Can Photos From Gaza Help Blaze The Path To Peace?
Operation Pillar of Defense
In Israel's recent incursion into Gaza, dubbed Operation Pillar of Defense, Hamas and Israel faced off in an uneven battle. Hamas' long range missiles, most of which were intercepted by Israel's state of the art American-made defense system, flew into Israel as far as the areas around Tel Aviv and Jerusalem, reportedly taking the lives of six Israelis and injuring many more.
For its part, Israel bombarded Gaza using American-made F-16 fighter-bombers and American-made Apache helicopter gun ships that repeatedly dropped American-made bombs into heavily populated areas. As of now, the eight long and brutal days of bombing, resulted in 170 Gazan deaths and reportedly over 1000 wounded.
Journalists Under Fire
As is often the case in the middle east, the incursion into Gaza caught the attention of the world. Journalists from across the globe made their way into Gaza to cover Operation Pillar of Defense. Unlike other battles, fought in remote regions spread across a vast mass of territory (think Afghanistan), Gaza's war zone was the impoverished, densely populated small strip of land that has long been controlled by Israel. In this condensed arena, journalists were in just as much danger as Gaza's civilian population, and they suffered greatly for being there. Israel attacked their hotels and dropped bombs on their cars, killing several Palestinian journalists and injuring many more. As a result, Israel is facing accusations from several fronts of purposely targeting journalists, but it rejects all such charges.
The most vocal challenger of Israel's aggression is Abby Martin, a TV anchor for Russia's RT station. After Israel accused Martin of being a terror sympathizer, Martin hit back at Israel on her show in a no-holds-barred lashing for Israel's bombing of RT's office in Gaza. She excoriated Israel for verbally attacking her after she characterized it as an apartheid state, and she pummeled Israel for deliberately targeting journalists. It's a performance worth watching for its fearlessness in confronting Israel directly - which American journalists and the American government lack the courage to do.
Despite the extreme dangers for journalists covering Operation Pillar of Defense, one positive (which is equally a negative) was the fact that it was fought in so confined an area that journalists didn't need travel great distances to get their stories. Reaching dead and injured victims or locating the charred and damaged remains of homes, businesses and mosques was often a matter of following explosions as they happened. Journalists were able to arrive on scene in a short enough time to photograph the dead and wounded and document the brutal events while they were still fresh. As a result, a large number of gruesome and disturbing photos made their way to newspapers and online news sites around the world. Many of the photos were of fallen children, which increased the already widespread and loud condemnation of Israel for being overly aggressive and reckless in bombarding areas populated by innocent civilians - including children.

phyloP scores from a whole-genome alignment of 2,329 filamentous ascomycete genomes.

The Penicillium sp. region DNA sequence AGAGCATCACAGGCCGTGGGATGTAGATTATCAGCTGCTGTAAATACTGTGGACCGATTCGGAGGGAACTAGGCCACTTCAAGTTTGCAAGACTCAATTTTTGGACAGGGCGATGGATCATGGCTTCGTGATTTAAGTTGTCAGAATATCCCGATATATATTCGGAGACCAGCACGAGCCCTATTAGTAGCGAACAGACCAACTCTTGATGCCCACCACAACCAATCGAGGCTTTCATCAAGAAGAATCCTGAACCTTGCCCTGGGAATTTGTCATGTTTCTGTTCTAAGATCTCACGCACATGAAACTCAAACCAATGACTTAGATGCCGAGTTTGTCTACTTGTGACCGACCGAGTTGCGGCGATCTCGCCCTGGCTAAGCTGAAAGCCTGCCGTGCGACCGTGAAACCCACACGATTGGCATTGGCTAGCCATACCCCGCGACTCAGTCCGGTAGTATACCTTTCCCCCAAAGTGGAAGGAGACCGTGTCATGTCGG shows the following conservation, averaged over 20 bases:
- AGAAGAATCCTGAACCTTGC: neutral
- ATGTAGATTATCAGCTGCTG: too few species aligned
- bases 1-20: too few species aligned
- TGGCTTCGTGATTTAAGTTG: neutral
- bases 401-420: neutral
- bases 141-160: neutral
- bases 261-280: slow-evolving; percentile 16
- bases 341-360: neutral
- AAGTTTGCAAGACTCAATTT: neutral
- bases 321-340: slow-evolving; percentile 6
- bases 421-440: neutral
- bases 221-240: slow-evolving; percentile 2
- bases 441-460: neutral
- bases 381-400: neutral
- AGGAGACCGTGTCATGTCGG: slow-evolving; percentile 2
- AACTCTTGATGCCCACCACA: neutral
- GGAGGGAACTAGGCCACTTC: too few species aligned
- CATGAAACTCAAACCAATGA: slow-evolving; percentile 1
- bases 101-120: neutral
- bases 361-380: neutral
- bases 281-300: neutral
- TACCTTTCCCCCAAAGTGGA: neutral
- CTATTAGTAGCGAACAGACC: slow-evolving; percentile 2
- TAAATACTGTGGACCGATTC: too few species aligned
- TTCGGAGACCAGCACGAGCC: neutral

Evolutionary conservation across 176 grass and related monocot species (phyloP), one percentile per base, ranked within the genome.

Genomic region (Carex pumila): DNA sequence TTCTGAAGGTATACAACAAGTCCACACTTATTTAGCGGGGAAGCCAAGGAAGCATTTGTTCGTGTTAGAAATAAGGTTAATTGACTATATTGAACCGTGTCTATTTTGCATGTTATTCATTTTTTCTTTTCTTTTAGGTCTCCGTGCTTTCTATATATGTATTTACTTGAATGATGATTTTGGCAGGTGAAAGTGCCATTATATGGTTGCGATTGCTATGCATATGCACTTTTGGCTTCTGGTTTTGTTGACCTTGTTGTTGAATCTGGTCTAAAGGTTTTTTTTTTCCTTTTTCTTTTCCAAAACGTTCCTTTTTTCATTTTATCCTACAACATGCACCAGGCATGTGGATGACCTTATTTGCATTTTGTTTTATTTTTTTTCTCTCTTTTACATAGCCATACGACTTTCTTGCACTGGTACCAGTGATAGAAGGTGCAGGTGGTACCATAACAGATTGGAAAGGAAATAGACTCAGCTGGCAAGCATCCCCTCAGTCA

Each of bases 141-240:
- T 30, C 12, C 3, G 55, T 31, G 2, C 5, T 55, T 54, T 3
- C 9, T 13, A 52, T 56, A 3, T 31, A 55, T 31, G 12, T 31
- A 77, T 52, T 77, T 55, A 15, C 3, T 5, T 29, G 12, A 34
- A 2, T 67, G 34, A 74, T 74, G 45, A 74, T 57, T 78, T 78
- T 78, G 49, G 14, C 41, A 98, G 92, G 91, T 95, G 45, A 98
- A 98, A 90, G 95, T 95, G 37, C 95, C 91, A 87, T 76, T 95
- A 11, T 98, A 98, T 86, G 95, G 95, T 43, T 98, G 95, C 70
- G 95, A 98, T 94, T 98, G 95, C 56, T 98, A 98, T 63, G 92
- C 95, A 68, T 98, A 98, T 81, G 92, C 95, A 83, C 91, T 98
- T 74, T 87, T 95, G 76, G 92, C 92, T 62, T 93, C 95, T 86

Israel, which sees itself as the world's perpetual victim, an increasingly implausible portrayal, went on an all-out media offensive against journalists who photographed the casualties. Understanding how incriminating images of massive explosions, battered bodies, demolished buildings, dead babies and grieving families could be for Israel, Israel deployed every available surrogate to appear on as many international media platforms as possible to parrot the story that Israel had been forced to defend its people against the relentless assault by Hamas.
American born Michael Oren, Israel's Ambassador to the U.S., became an everyday presence on American media. Speeches or interviews with Israeli Deputy Foreign Minister Danny Ayalon, President Shimon Peres, Defense Minister Ehud Barak, Prime Minister Benjamin Netanyahu, and others, were broadcast regularly on American TV. And, as is commonly the case in American corporate media, few, if any, representatives for the Palestinians were given an equal platform.